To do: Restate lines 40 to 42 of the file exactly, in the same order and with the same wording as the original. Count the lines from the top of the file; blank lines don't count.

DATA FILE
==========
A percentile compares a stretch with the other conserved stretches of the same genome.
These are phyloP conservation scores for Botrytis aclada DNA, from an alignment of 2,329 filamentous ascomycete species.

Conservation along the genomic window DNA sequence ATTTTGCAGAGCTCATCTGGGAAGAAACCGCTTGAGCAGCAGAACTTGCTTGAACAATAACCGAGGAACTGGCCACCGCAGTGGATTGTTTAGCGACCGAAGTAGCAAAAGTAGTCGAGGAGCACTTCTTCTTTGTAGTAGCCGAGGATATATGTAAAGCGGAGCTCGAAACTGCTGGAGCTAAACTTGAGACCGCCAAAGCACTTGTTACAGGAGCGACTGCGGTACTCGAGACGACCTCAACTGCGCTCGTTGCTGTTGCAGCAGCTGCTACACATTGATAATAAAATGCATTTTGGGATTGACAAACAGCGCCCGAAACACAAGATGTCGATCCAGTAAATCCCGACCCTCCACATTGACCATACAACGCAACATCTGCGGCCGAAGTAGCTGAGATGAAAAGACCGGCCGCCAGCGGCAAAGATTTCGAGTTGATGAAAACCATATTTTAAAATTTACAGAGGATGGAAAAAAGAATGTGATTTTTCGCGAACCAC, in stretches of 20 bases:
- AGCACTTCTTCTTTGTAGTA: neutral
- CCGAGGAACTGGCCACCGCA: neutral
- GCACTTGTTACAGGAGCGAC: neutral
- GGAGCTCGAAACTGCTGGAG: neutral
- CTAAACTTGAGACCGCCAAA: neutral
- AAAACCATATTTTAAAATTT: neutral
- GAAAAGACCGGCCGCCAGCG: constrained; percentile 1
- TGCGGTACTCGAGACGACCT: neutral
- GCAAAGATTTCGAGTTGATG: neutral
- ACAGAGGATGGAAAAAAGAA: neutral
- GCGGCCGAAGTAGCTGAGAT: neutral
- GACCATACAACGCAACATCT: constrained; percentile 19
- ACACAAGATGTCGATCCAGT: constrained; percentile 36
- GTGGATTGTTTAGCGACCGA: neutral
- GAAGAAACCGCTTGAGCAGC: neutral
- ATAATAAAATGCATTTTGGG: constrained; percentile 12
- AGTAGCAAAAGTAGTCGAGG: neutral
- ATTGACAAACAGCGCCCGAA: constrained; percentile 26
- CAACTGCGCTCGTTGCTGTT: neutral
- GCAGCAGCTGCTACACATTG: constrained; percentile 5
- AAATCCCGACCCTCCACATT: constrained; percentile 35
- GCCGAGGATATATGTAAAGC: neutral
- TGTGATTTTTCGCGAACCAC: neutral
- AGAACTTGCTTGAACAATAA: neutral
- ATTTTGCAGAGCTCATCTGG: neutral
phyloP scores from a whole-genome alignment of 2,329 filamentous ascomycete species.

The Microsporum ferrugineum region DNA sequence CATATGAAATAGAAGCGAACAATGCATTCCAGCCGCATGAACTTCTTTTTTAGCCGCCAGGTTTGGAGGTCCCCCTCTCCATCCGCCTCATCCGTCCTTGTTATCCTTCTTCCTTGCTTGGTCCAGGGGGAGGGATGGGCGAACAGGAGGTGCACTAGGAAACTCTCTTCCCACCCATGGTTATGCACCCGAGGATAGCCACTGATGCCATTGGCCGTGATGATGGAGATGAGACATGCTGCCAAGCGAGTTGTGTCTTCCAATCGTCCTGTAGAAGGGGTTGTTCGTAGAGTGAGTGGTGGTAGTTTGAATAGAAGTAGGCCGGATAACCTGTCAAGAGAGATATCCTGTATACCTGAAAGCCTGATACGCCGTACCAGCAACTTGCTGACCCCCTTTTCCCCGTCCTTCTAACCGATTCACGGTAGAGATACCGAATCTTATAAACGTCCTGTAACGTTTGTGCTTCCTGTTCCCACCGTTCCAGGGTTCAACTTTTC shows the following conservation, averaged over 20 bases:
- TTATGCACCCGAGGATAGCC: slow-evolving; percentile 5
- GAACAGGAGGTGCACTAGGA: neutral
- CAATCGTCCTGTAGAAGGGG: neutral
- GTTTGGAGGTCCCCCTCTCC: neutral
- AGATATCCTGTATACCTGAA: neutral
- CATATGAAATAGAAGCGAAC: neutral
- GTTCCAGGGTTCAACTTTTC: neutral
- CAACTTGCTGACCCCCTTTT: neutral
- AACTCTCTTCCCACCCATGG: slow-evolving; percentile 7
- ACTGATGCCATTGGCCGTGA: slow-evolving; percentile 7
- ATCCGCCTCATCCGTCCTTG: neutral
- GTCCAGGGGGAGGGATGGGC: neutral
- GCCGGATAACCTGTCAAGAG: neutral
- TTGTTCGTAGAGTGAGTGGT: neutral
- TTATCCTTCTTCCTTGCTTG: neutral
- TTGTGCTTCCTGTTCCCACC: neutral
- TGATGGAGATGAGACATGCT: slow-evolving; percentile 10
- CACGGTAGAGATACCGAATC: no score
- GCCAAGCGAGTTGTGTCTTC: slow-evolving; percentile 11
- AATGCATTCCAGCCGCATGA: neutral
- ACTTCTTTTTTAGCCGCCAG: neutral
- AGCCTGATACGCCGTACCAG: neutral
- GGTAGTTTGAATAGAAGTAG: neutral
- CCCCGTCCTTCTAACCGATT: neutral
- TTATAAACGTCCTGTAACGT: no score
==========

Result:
- ACTGATGCCATTGGCCGTGA: slow-evolving; percentile 7
- ATCCGCCTCATCCGTCCTTG: neutral
- GTCCAGGGGGAGGGATGGGC: neutral